How to make an ally of the COO

Workplace allies

COOs and CIOs are working increasingly closely together. This is partly due to the importance of IT in facilitating efficient operations across the business. And getting this right requires a strong relationship between COOs and CIOs. For CIOs, this means thinking carefully about the different types of value you can offer your COO.

Management guru Peter Drucker once said that, “there is nothing so useless as doing efficiently that which should not be done at all.” This neatly underlines the issues that arise when operations and IT are not fully in sync. The CIO’s team may be doing their job diligently and efficiently but, if it doesn’t actually link in with the COO’s vision of how the company should be run, the effort can all too easily be for naught.

While their strategies may align on paper, CIOs need to focus on developing a good relationship with COOs. This will ensure that the COO’s operational vision is actually aligned with the nuts and bolts of the IT processes underpinning it.

Unfortunately, there aren’t many business leaders who are torn in more directions than the COO – typically the company’s Mr. Fix-it. This makes it vital for CIOs to get the foundational elements of the relationship in place beforehand. There’s plenty of value to be delivered, but your COO will be happier to chat if you can get the following in place first:

  • Deliver the basics
    In the event of IT failures and setbacks, the company will slow or even grind to a halt, and it is the COO who will have to pick up the pieces. All COOs want to be certain their CIOs can deliver the technology required to keep the business running – even if many of the basics have been outsourced to generate efficiencies. You’ll also need to have clear backup processes, such as disaster recovery plans.
  • Look to the future
    How can the company function more effectively? The COO will have their own vision for the future but, by focusing on how IT tools and new technologies can deliver operational improvements, the CIO can become a key partner in establishing that vision. Offer implementation strategies as well as theoretical advice, and always focus on the potential return on investment from new innovations.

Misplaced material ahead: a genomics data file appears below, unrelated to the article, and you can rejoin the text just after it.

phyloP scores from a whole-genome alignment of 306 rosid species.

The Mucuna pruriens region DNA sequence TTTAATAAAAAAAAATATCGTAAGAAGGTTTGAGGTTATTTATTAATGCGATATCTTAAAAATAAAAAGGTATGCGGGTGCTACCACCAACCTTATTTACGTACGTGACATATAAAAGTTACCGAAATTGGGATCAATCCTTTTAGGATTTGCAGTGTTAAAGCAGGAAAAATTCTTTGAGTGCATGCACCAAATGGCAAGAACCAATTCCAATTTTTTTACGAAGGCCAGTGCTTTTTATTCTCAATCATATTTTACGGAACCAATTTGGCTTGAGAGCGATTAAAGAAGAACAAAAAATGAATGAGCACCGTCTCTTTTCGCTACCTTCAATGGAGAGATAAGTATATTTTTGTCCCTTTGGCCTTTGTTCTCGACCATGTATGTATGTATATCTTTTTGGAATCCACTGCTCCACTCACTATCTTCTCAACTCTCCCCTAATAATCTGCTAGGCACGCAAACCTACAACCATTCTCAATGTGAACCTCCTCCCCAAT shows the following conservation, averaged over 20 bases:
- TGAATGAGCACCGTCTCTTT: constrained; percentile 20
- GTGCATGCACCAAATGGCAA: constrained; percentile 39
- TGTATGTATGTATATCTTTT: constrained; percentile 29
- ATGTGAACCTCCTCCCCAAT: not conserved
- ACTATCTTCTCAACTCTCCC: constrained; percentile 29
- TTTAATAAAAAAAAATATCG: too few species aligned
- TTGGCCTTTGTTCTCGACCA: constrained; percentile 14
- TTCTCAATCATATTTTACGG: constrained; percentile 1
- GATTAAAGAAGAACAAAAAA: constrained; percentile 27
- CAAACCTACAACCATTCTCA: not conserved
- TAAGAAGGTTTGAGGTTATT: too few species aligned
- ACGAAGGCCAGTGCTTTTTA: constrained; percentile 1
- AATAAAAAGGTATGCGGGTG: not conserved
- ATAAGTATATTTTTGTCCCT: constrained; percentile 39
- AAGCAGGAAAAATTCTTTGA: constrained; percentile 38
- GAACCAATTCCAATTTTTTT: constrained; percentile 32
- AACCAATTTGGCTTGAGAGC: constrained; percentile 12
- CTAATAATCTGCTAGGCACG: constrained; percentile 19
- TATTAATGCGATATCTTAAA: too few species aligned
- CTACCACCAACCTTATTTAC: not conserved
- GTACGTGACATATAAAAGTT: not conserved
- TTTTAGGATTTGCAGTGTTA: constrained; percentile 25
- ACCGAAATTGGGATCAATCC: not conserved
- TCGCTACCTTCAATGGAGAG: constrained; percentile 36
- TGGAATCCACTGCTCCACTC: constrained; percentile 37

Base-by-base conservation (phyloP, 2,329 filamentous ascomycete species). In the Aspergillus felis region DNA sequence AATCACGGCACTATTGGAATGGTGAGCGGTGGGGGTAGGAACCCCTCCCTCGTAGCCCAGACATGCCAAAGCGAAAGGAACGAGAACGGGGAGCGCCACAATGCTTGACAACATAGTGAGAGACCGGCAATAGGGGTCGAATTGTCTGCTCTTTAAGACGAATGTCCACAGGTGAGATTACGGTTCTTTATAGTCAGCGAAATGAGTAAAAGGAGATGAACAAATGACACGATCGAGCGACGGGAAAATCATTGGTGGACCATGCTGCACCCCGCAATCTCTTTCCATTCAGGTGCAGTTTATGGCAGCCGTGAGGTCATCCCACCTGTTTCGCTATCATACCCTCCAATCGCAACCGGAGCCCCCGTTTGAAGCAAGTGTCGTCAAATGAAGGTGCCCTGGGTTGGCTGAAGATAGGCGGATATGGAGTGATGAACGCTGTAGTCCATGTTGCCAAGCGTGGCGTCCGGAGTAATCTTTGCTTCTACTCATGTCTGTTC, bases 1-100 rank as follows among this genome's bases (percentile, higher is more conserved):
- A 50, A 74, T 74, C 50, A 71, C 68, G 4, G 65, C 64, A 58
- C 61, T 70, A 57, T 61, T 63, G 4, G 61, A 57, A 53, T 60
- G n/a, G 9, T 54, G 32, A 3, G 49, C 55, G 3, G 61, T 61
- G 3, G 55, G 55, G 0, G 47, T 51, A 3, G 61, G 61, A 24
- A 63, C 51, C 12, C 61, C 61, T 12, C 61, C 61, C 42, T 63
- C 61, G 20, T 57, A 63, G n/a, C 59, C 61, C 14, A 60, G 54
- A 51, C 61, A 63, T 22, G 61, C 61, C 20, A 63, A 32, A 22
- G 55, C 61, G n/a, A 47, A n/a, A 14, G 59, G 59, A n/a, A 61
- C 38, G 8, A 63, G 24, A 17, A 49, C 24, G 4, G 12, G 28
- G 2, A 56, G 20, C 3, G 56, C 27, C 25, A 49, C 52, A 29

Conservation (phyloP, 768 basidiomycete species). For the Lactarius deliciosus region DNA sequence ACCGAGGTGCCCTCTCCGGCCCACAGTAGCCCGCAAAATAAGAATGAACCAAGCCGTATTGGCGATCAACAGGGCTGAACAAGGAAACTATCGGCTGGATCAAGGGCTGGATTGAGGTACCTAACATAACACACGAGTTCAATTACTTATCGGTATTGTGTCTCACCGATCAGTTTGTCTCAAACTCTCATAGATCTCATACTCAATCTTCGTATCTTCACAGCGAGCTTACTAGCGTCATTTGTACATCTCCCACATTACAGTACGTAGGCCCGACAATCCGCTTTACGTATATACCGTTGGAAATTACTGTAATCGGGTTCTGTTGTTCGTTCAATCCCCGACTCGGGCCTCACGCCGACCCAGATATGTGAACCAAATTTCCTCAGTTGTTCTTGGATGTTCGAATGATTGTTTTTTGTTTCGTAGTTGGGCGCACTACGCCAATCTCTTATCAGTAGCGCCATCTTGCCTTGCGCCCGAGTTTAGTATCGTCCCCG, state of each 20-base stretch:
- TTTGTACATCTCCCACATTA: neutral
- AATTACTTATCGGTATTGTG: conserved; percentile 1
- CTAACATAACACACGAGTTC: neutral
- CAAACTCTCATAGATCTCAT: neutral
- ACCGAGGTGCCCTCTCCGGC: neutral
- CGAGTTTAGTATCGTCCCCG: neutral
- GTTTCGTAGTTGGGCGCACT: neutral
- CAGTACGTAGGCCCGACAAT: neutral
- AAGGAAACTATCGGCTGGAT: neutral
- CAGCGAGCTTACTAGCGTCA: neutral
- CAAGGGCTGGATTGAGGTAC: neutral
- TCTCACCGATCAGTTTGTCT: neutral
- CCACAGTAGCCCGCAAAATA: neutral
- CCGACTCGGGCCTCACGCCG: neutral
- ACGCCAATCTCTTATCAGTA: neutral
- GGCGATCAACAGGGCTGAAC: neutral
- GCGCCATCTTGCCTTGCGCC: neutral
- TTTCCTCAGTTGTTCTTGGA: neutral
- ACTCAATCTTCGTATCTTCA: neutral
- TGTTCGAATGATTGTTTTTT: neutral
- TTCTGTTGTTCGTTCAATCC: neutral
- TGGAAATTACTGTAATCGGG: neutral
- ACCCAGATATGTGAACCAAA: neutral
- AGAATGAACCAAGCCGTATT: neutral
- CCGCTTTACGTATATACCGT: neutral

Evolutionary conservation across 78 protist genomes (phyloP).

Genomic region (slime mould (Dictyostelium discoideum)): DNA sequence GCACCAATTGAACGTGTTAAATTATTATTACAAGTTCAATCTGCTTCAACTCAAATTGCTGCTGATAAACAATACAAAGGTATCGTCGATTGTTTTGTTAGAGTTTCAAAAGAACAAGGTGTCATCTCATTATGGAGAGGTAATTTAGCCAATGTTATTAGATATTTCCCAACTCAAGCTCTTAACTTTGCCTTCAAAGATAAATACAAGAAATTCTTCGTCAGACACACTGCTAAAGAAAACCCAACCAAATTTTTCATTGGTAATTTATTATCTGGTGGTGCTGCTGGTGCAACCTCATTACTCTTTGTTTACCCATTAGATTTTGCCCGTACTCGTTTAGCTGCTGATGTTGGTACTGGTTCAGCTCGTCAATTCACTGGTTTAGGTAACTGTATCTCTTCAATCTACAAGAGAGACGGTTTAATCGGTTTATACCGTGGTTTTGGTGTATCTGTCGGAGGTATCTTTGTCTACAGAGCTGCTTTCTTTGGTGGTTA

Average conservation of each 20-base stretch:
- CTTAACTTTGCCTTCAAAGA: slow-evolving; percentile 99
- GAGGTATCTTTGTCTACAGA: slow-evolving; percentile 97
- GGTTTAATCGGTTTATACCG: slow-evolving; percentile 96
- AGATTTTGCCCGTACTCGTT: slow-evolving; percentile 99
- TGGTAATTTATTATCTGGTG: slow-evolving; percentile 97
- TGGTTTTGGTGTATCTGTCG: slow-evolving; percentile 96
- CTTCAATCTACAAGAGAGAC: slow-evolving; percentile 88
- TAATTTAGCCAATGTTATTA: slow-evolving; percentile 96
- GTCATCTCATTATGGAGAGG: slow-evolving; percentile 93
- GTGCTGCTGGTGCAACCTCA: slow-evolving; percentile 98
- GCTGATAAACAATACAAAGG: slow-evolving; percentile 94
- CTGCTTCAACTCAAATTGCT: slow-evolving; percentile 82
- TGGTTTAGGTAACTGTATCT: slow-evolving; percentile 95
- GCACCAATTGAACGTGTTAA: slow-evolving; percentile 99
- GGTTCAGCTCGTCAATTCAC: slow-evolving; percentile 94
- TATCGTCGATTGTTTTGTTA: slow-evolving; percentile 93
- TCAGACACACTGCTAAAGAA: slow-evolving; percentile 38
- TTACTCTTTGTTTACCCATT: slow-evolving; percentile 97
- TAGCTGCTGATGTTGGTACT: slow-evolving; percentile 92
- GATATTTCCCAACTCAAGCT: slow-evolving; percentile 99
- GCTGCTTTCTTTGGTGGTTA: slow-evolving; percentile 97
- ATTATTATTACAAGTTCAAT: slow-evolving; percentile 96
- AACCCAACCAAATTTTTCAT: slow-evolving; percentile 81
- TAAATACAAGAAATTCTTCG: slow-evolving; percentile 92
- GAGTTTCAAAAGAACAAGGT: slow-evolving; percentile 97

•  Understand processes
    The operational outcomes that IT can help to deliver have broadened considerably during this era of “big data” and analytics, but CIOs must nevertheless focus on how the tools they offer will operate across all the functions of the business.
  • Speak plain English
    Some COOs have a background in IT, others don’t. Either way, CIOs who are not able to express complicated ideas about technology in terms that are easily understood by their operational colleagues will lose influence. It’s not just the language that you use, but where you choose to place emphasis. COOs want to know what the IT engine can drive, not what’s under the bonnet.
  • Broaden your horizons
    IT was once purely functional but, today, it has the power to be transformative. COOs work across every part of the business, knitting the company together to deliver high-quality products and services as efficiently as possible. CIOs must recognize that they too have an opportunity to make an impact in all of these areas – and to help deliver the innovation of the future.

What is your experience working with COOs? Let us know in the comments how this business relationship has worked for you.

One thought on “How to make an ally of the COO

  1. The common “hymn” sheet should be the business case for both the CIO and COO and that is what corporate should define as success. So whilst the “functions” may have different visions within their silos, the business case and the benefits realisation model is common for them both and the senior executive (CEO in this case) is accountable for the successful delivery of benefits, and this neutralises the space for contestation between CIO and COO. It is a PRINCE2 project management principle of good practice that the business case should be continuously justified and controlled and that means all hands are focused on the potential benefits of the project with little room for the fun and games between CIO and COO. If an organisation does not have a strong project management culture that places responsibilities and accountabilities on roles rather than “people” it is bound to face that kind of alpha behaviour amongst its staff.

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